U.K. Chancellor Rishi Sunak said that shortages in the British economy could be a “good thing” in the long run if they spur British companies to make investments to improve productivity.
There have been empty shelves in supermarkets and long queues at petrol stations across the U.K. in recent days as a result of supply-chain problems and a dearth of HGV drivers to move goods and fuel around.
Speaking to the BBC’s Today Program ahead of his speech at Conservative Party Conference in Manchester on Monday, Sunak said such problems would lead to higher wages which would, in turn, prompt investment.
“If that catalyzes people to think about their supply chains and their businesses differently to then invest in technology or productive equipment that can help drive up productivity as wage levels are higher, that can be a good thing. And we as a country have historically under-invested in kit — in things that drive up productivity,” he said pointing to financial incentives he has introduced to encourage investment by firms. “Those are the types of things that we’d like to see over time,” he added.
But Sunak insisted that the government was taking a “pragmatic” approach in the short term. “Control over immigration does not mean zero immigration,” he said pointing to a decision to issue 5,000 visas for skilled HGV drivers. The industry has derided the number as inadequate to solve the issue.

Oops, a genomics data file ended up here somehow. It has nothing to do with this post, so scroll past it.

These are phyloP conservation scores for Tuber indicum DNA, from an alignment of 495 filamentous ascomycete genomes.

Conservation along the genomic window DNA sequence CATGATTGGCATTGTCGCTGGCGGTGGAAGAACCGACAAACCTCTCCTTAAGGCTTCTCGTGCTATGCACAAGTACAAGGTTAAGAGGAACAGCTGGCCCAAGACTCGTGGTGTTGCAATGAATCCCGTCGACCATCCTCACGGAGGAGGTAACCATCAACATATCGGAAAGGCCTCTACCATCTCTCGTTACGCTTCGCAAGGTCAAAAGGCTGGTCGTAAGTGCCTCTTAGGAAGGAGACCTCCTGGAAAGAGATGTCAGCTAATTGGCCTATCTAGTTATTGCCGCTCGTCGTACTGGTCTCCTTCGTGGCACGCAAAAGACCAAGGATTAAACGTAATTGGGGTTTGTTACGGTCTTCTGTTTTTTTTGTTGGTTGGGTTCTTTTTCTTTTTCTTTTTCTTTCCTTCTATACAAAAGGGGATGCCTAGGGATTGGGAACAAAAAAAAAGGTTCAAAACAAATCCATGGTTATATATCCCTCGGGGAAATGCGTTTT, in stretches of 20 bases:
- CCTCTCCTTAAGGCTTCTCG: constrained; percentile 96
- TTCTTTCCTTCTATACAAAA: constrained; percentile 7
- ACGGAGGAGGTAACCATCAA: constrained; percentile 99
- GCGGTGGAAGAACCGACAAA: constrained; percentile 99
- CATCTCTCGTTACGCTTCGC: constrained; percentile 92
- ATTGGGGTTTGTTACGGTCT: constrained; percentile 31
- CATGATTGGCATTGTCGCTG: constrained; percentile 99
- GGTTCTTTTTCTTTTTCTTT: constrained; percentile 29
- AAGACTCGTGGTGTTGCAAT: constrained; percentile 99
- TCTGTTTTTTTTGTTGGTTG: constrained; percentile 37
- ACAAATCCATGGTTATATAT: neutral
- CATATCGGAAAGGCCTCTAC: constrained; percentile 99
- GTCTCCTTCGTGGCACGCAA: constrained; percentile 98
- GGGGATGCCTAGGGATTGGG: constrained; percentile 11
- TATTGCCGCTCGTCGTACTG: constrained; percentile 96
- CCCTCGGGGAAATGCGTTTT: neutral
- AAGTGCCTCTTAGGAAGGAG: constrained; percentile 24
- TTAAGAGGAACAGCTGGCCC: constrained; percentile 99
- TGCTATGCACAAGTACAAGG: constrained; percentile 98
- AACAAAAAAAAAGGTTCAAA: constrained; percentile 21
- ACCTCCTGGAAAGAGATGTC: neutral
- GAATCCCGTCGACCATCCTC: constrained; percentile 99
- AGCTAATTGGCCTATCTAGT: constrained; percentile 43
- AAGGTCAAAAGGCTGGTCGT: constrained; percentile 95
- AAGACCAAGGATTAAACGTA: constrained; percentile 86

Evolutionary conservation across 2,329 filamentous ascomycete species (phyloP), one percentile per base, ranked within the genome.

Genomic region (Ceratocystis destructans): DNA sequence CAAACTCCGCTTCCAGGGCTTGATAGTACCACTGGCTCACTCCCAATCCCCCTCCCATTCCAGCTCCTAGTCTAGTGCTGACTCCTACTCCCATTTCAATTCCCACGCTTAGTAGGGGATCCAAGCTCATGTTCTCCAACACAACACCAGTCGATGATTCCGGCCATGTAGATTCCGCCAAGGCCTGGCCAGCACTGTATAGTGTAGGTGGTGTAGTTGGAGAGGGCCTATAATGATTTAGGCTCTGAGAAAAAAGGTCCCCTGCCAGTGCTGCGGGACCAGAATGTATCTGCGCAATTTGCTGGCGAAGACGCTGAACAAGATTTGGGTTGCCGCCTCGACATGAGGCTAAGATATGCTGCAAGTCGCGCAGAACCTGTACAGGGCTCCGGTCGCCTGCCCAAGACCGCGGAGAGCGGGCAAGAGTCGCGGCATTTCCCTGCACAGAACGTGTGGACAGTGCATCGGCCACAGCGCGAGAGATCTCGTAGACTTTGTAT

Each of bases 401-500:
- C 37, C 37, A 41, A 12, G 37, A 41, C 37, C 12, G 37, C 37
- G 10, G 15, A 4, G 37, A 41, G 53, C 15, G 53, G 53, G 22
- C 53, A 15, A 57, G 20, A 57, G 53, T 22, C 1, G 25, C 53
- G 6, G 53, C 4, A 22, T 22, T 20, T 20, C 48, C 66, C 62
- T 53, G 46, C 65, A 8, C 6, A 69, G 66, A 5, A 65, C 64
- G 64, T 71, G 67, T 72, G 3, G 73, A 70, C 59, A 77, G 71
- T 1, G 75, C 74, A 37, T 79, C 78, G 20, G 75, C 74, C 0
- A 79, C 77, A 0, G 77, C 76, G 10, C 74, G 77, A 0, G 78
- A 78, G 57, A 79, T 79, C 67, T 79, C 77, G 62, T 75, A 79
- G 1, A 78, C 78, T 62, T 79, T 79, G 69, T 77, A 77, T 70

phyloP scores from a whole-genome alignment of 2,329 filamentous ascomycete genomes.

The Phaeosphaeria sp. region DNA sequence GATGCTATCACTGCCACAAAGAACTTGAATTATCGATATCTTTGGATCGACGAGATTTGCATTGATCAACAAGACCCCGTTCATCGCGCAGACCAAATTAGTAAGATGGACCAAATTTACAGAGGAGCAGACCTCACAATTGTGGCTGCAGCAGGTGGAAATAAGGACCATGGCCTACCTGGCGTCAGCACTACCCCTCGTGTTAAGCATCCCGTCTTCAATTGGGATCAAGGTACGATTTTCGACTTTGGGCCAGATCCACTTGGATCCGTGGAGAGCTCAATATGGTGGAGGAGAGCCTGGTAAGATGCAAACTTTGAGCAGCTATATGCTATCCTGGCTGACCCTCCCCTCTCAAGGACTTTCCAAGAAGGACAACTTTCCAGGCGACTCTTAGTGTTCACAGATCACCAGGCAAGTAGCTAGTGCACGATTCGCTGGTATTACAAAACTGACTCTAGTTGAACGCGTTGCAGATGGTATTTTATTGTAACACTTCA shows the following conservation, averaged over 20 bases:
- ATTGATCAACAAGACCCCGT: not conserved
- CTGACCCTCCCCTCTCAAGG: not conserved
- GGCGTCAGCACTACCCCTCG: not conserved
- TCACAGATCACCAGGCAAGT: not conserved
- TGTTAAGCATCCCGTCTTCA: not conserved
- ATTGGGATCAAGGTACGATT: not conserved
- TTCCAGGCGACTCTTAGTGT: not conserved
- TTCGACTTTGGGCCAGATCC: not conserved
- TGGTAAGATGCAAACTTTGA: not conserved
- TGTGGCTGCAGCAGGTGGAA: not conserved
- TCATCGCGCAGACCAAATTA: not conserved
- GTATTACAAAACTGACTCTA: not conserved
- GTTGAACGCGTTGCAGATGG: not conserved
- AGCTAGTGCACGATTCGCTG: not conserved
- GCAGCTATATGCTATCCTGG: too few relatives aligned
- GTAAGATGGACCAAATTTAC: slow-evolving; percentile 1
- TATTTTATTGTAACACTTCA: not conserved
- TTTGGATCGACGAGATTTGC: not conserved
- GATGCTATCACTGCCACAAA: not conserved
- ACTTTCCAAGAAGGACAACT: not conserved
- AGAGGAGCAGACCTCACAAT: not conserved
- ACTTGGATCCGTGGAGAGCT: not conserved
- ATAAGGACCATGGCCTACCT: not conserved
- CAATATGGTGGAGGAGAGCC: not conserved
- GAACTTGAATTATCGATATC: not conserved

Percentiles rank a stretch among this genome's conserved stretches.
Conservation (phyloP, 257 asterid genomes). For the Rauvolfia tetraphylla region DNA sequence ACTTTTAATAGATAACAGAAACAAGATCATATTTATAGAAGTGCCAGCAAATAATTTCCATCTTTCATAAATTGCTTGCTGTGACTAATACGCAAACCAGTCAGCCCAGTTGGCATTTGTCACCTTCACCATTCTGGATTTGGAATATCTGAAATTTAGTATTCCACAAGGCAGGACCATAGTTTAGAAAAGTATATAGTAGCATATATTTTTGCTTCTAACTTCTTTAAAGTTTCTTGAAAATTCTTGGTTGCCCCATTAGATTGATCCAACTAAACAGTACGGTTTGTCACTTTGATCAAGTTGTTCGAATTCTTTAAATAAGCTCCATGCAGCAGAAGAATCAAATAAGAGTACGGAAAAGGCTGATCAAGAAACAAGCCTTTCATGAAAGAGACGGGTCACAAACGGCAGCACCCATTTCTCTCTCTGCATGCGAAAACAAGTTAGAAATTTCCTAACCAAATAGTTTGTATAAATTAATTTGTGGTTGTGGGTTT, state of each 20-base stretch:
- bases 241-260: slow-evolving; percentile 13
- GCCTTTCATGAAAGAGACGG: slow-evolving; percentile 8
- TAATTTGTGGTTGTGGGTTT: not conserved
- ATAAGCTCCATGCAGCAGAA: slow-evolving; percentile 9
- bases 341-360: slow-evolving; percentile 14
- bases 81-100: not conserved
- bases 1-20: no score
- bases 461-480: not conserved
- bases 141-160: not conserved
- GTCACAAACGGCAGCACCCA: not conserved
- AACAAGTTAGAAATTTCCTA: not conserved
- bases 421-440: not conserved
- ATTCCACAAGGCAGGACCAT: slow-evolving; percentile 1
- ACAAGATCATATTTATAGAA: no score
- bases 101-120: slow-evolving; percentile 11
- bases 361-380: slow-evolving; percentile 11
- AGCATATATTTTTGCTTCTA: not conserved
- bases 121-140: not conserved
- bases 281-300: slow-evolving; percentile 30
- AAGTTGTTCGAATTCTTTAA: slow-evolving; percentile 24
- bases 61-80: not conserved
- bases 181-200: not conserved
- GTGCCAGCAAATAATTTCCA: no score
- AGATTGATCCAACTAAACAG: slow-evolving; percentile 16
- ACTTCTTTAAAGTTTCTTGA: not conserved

Sunak’s comments follow those by Prime Minister Boris Johnson who, referring to freedom of movement when the U.K. was an EU member, said on Sunday there would be no return to “uncontrolled immigration” to respond to supply chain description. “Yes, there will be a period of adjustment, but that is, I think, what we need to see,” he said.
The chancellor did not mention Brexit in his explanation for the current problems — blaming external factors instead. “We see disruptions and challenges to the supply chains, across the world due to lockdown and rapid reopenings,” he said, without acknowledging that supply problems are far more acute in the U.K. than across the EU.
He said he had no control “over the decision of a country in Asia to shut down a port over a coronavirus outbreak.”
“We can’t wave a magic wand and make global supply chain challenges disappear,” Sunak added.